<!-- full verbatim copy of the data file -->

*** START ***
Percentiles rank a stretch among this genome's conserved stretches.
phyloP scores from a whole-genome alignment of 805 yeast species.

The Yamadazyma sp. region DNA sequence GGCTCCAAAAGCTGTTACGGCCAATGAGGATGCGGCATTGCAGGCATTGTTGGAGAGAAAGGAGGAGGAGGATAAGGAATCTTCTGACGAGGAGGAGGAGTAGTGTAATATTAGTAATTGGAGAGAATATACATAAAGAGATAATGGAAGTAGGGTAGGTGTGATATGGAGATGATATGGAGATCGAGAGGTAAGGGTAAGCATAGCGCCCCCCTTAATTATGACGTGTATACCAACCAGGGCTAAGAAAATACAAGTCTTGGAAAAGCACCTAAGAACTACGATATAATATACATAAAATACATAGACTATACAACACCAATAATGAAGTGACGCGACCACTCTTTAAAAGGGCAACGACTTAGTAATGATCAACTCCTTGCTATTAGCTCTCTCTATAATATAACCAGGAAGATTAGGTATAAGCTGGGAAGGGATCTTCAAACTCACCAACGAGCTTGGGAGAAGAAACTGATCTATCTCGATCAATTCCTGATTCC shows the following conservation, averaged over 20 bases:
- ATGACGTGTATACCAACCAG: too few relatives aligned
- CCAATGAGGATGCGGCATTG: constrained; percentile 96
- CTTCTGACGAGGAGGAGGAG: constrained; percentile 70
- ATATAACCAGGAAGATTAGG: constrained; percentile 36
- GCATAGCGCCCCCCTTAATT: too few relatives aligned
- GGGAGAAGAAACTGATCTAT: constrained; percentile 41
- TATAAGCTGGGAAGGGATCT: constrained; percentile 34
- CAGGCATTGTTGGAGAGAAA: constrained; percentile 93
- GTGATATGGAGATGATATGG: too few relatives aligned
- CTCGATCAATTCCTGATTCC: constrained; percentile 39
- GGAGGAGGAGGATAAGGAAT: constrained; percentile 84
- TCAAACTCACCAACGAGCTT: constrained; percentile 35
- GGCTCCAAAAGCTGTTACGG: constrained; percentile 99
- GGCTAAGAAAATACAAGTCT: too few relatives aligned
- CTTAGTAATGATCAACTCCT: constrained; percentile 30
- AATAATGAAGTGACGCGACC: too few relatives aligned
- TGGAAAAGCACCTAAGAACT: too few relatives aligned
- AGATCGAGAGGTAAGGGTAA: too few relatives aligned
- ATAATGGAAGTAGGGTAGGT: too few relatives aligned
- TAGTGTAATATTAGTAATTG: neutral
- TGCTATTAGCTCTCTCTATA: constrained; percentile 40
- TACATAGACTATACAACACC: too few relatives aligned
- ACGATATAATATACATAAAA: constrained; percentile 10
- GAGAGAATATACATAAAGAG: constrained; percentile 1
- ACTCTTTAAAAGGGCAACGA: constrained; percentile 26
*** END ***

Percentiles rank a stretch among this genome's conserved stretches.
phyloP scores from a whole-genome alignment of 805 yeast species.

The Yamadazyma sp. region DNA sequence GGCTCCAAAAGCTGTTACGGCCAATGAGGATGCGGCATTGCAGGCATTGTTGGAGAGAAAGGAGGAGGAGGATAAGGAATCTTCTGACGAGGAGGAGGAGTAGTGTAATATTAGTAATTGGAGAGAATATACATAAAGAGATAATGGAAGTAGGGTAGGTGTGATATGGAGATGATATGGAGATCGAGAGGTAAGGGTAAGCATAGCGCCCCCCTTAATTATGACGTGTATACCAACCAGGGCTAAGAAAATACAAGTCTTGGAAAAGCACCTAAGAACTACGATATAATATACATAAAATACATAGACTATACAACACCAATAATGAAGTGACGCGACCACTCTTTAAAAGGGCAACGACTTAGTAATGATCAACTCCTTGCTATTAGCTCTCTCTATAATATAACCAGGAAGATTAGGTATAAGCTGGGAAGGGATCTTCAAACTCACCAACGAGCTTGGGAGAAGAAACTGATCTATCTCGATCAATTCCTGATTCC shows the following conservation, averaged over 20 bases:
- ATGACGTGTATACCAACCAG: too few relatives aligned
- CCAATGAGGATGCGGCATTG: constrained; percentile 96
- CTTCTGACGAGGAGGAGGAG: constrained; percentile 70
- ATATAACCAGGAAGATTAGG: constrained; percentile 36
- GCATAGCGCCCCCCTTAATT: too few relatives aligned
- GGGAGAAGAAACTGATCTAT: constrained; percentile 41
- TATAAGCTGGGAAGGGATCT: constrained; percentile 34
- CAGGCATTGTTGGAGAGAAA: constrained; percentile 93
- GTGATATGGAGATGATATGG: too few relatives aligned
- CTCGATCAATTCCTGATTCC: constrained; percentile 39
- GGAGGAGGAGGATAAGGAAT: constrained; percentile 84
- TCAAACTCACCAACGAGCTT: constrained; percentile 35
- GGCTCCAAAAGCTGTTACGG: constrained; percentile 99
- GGCTAAGAAAATACAAGTCT: too few relatives aligned
- CTTAGTAATGATCAACTCCT: constrained; percentile 30
- AATAATGAAGTGACGCGACC: too few relatives aligned
- TGGAAAAGCACCTAAGAACT: too few relatives aligned
- AGATCGAGAGGTAAGGGTAA: too few relatives aligned
- ATAATGGAAGTAGGGTAGGT: too few relatives aligned
- TAGTGTAATATTAGTAATTG: neutral
- TGCTATTAGCTCTCTCTATA: constrained; percentile 40
- TACATAGACTATACAACACC: too few relatives aligned
- ACGATATAATATACATAAAA: constrained; percentile 10
- GAGAGAATATACATAAAGAG: constrained; percentile 1
- ACTCTTTAAAAGGGCAACGA: constrained; percentile 26